CONTACT: MARY GERAGHTY
100 Old Public Library
Iowa City IA 52242
(319) 384-0011; fax (319) 384-0024
UI Center for the Book awarded $25,000 NEH grant
IOWA CITY, Iowa -- The University of Iowa Center for the Book has won
a $25,000 grant from the National Endowment for the Humanities (NEH) for
a year-long program that will bring faculty from a range of disciplines
together to study the cultural impact of the book and related changes in
book production technologies. The group plans to strengthen and expand
the UI's interdisciplinary curriculum in Book Studies.
Tim Barrett, director of the Center for the Book, said the UI project
is unique because it combines the study of book arts and technologies of
the book-such as papermaking, printing, and binding with the study
of the history of the book. This project will draw on the expertise of
UI faculty from a wide range of disciplines to create a comprehensive program
in Book Studies. This means that art students studying the book will have
some background on the cultural and historical importance of the book while
English or history students studying the book will also learn about book
crafts and the book as an object with significant artifactual importance.
"Book Studies are a wonderful area for interdisciplinary collaboration
because they bring together many people from across the humanities,"
Barrett said. "Together we constitute a community of specialists with
interests in the book that now go well beyond the book crafts and technologies."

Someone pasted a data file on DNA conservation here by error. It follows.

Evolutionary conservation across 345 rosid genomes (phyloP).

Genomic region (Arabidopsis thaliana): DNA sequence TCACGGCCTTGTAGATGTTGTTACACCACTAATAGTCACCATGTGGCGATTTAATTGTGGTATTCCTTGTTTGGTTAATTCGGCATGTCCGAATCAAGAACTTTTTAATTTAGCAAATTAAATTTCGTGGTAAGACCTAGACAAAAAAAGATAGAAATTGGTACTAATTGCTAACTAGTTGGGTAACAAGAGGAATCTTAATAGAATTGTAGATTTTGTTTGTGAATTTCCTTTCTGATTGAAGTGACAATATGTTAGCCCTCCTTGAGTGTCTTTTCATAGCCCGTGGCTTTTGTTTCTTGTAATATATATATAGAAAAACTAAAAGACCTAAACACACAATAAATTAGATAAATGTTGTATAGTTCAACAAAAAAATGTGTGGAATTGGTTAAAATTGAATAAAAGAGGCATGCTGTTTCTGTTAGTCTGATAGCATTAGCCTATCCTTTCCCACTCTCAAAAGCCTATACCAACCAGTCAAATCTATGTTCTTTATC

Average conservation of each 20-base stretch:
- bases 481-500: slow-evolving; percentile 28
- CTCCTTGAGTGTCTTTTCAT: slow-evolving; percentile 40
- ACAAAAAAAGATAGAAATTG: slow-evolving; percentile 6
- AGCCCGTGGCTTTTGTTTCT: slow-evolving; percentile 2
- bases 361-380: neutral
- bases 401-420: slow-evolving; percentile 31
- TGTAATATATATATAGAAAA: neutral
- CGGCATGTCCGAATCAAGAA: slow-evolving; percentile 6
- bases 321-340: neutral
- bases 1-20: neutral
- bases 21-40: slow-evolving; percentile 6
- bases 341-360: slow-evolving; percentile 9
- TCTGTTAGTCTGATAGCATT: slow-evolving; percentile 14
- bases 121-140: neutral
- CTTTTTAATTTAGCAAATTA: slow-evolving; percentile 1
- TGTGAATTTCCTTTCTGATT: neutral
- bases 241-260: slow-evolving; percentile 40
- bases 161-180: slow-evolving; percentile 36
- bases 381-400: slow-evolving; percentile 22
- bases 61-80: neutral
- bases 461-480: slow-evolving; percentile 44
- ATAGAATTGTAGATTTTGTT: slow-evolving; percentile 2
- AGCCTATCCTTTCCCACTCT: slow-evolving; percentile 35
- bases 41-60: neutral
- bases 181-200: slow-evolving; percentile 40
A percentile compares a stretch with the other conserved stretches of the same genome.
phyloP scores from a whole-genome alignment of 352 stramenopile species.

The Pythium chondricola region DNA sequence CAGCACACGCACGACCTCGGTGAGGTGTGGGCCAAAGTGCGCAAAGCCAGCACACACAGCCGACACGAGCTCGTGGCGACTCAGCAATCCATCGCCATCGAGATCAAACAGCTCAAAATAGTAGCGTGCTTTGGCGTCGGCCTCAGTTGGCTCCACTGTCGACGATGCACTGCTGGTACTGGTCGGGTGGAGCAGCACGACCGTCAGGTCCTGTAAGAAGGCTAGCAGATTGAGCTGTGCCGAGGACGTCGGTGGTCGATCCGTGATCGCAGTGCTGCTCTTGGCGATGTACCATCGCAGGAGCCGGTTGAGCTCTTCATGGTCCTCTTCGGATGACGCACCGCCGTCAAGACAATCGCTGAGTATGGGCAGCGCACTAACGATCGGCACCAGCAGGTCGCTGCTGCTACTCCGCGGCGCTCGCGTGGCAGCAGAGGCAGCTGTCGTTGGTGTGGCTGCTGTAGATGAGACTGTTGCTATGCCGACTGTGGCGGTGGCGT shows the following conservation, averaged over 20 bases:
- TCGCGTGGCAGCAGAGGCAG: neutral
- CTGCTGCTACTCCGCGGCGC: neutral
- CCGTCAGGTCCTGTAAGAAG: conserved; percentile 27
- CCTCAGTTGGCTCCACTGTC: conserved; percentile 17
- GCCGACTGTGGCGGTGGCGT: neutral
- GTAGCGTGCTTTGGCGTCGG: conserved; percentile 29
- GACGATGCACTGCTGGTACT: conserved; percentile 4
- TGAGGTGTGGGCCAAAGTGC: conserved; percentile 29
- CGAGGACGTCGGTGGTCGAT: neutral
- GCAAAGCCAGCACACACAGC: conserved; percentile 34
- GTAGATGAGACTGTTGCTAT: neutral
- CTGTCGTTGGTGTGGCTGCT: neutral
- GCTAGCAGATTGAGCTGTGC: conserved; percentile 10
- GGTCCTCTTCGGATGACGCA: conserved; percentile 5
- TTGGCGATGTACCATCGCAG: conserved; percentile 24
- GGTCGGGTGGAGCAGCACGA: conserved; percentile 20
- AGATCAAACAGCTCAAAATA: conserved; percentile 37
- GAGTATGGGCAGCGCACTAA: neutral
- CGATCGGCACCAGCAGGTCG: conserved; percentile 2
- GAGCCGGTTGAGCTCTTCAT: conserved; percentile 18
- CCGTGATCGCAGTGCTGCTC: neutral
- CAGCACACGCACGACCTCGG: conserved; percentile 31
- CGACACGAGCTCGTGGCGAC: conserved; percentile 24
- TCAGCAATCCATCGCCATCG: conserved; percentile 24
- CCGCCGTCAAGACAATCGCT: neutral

The UI Center for the Book includes 24 faculty members representing
the departments of Asian Languages and Literature, Comparative Literature,
Computer Science, English, French and Italian, German, History, and Rhetoric;
the Schools of Art and Art History, Journalism and Mass Communications,
Library and Information Science, and Religion; and the Graduate College,
the Honors Program, the Translation Laboratory, and the UI Libraries.
The program to be funded by the NEH grant will bring together 13 of
these faculty members to refine existing Book Studies courses, design two
new courses, and begin work on a plan for the growth of both graduate and
undergraduate interdisciplinary Book Studies curricula. Five nationally
recognized experts who study various aspects of book history and book print
culture will join the group for a series of seminars about the strengths
of existing Book Studies courses at the UI and possibilities for new courses.
The program will conclude with a week-long curriculum development workshop
at the UI in June 1999.
"This year of study and development will allow us to create a cutting-edge
program in Book Studies here at the University of Iowa," Barrett said.
"No other institution has taken such a comprehensive approach to the
study of all aspects of the book."
Because the UI has faculty strengths in so many aspects of book scholarship,
the Center for the Book is poised to become a resource center for Book
Studies students and scholars nationwide, Barrett said.
For more information about the project or the Center for the Book, contact
Barrett at (319) 335-4410.